Dementia charity sees rise in client calls
The number of emergency calls involving people with dementia has risen during the Covid-19 crisis, a charity for sufferers and their caregivers has warned.
Action on Alzheimer's and Dementia, which has stopped its usual programmes for the “foreseeable future” to prevent the spread of the coronavirus, said its members had suffered because of the change in routine and the need to stay at home and practise social-distancing.
Elizabeth Stewart, the founder and president of the charity, said: “Those with dementia thrive on consistency, routine, engagement and social connection, which has been significantly limited in most cases.”
She added: “Caregivers are beginning to burn out under the sudden weight of providing 24/7 care without previously available community support services.”
“Simple strategies such as going for a drive, walks on the beach, or visiting a favourite restaurant have not been possible and we see the strain that this is causing on those we serve.”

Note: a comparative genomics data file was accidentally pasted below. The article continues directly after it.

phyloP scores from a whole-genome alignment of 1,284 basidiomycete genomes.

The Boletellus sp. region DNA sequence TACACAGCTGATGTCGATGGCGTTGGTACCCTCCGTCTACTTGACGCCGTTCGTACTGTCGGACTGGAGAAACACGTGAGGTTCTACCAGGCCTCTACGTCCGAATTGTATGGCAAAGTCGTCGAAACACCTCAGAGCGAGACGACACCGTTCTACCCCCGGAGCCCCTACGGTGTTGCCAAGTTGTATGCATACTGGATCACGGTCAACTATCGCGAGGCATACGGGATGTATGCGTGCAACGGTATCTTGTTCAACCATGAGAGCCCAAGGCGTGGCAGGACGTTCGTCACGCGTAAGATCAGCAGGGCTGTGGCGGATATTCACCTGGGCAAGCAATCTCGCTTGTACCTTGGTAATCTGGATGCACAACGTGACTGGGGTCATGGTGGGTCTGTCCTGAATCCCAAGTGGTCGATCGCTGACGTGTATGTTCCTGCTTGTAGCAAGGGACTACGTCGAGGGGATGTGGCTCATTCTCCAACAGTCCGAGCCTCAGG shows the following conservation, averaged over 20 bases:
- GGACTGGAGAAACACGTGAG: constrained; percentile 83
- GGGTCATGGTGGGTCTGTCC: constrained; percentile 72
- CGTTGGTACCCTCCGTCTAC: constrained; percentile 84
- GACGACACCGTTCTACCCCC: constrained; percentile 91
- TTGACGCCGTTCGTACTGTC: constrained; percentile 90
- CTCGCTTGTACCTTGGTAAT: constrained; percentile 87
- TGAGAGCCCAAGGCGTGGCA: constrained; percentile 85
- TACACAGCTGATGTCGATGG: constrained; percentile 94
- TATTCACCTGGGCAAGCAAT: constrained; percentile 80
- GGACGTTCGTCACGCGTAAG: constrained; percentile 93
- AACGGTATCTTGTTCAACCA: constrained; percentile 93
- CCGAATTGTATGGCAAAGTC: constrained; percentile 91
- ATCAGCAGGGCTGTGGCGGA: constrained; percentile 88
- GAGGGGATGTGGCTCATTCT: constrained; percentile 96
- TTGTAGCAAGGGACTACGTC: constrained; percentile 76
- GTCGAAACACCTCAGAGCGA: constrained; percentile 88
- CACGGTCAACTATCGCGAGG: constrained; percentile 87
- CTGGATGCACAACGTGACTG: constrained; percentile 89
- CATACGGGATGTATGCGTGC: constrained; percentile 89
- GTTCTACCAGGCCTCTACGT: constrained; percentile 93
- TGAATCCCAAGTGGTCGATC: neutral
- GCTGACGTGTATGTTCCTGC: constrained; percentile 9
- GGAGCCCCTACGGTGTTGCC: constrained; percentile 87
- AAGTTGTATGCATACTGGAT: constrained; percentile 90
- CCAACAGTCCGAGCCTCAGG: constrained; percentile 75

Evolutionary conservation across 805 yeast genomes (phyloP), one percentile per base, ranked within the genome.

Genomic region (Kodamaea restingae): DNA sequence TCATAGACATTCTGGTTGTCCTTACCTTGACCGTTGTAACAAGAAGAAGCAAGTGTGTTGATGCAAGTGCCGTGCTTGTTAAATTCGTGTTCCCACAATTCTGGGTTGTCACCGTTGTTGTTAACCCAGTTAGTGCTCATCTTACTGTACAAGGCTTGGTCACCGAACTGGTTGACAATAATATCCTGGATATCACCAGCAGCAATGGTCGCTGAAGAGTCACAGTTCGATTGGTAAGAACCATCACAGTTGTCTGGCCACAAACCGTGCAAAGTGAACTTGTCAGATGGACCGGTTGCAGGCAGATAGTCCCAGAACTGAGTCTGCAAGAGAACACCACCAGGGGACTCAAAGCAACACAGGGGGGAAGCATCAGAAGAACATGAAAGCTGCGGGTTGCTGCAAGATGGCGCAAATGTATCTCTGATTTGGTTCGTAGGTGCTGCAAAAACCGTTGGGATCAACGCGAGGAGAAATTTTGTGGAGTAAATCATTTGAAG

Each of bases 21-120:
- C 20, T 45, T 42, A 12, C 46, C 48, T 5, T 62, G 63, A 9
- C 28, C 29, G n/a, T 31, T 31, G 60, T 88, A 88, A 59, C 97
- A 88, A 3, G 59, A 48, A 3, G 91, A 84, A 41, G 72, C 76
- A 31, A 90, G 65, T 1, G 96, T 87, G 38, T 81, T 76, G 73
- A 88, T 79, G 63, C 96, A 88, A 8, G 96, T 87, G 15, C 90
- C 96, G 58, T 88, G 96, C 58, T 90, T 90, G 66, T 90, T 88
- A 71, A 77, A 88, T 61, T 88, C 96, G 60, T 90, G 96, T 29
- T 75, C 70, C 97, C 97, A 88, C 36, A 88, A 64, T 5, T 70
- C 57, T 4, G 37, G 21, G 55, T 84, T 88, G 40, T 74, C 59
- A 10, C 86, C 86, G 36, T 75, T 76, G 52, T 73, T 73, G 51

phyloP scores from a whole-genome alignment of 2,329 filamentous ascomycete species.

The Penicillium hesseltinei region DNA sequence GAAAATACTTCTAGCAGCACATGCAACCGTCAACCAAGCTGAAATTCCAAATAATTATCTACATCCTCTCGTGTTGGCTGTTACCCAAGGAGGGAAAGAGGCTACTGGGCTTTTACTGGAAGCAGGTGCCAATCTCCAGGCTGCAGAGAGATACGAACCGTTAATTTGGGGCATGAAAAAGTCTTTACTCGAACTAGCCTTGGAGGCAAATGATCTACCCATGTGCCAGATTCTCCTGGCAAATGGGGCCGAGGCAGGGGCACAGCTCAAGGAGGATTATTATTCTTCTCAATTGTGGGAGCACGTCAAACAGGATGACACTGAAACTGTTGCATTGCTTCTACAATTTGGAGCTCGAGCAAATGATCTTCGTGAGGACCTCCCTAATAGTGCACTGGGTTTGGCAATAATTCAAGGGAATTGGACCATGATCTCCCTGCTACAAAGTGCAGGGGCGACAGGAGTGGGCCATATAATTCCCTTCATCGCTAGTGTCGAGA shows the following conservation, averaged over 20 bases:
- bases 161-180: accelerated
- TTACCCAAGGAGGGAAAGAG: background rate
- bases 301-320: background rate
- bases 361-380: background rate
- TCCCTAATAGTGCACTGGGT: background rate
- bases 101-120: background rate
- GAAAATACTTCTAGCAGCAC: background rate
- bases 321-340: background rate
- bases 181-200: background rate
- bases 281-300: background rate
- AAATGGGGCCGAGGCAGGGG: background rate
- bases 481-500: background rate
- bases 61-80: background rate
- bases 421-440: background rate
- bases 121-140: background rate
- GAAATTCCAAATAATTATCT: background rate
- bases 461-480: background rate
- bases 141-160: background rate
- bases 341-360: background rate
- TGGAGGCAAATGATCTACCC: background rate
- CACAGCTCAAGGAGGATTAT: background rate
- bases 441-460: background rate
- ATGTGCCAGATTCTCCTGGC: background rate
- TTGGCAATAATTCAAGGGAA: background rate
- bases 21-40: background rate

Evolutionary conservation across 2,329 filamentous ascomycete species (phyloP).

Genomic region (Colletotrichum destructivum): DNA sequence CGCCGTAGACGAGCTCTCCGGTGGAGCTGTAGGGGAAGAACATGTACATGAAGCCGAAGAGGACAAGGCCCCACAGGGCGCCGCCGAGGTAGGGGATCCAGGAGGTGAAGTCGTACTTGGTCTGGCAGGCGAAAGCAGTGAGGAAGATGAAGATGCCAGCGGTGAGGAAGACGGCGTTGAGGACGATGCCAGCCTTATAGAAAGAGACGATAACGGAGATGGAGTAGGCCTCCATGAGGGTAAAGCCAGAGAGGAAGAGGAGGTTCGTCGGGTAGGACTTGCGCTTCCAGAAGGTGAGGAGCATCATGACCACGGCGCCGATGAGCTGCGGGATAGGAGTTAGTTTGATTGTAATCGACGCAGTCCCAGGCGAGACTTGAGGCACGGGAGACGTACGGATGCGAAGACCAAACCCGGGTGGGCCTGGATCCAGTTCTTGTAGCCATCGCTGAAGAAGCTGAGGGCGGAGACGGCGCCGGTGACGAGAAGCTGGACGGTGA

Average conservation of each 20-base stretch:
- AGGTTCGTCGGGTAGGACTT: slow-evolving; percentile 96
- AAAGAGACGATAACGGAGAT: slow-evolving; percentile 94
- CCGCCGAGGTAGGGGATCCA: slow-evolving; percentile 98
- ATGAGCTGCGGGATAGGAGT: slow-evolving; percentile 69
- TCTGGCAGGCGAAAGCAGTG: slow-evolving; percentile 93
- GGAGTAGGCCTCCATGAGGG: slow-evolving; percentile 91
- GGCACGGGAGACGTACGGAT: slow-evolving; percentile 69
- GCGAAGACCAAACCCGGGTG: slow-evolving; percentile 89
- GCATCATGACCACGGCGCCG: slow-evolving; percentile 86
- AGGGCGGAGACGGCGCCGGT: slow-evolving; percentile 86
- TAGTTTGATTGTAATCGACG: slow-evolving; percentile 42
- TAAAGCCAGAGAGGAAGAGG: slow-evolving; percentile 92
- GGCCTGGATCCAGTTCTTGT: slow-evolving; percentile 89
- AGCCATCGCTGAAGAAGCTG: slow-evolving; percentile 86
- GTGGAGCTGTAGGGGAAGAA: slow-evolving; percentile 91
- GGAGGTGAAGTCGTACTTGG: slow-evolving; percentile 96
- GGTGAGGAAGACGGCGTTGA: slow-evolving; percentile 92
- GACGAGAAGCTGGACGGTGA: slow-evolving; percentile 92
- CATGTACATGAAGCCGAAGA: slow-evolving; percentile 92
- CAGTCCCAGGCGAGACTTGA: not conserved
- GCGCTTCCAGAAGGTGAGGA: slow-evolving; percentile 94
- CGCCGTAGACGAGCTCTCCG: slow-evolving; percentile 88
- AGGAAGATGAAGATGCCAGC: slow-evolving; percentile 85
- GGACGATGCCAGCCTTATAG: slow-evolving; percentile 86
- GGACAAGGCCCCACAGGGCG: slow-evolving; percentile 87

However, Ms Stewart said AAD had launched a daily online programme for patients, a virtual weekly support group for caregivers and still provided emergency services, as well as check-in telephone calls.
Marie Fay, AAD's occupational therapist, provides at-home assessment and care for patients and dementia care training for relatives in normal times. But she said the work had to stop over the shelter-in-place regime, although she was granted an exemption from the Government to make emergency visits.
Ms Fay added: “There have been several cases where the police have been called because someone has become agitated within the home environment or the family has told them they can't go out. I was able to go and see those people in person.”
She said one situation involved a man with dementia who became “angry and abusive” towards his elderly wife because she tried to restrict his movements.
Ms Fay added: “We sat in his garage for two hours. I was able to engage with him. It's helping with de-escalation in the moment and having that side conversation with the wife about how to handle it.”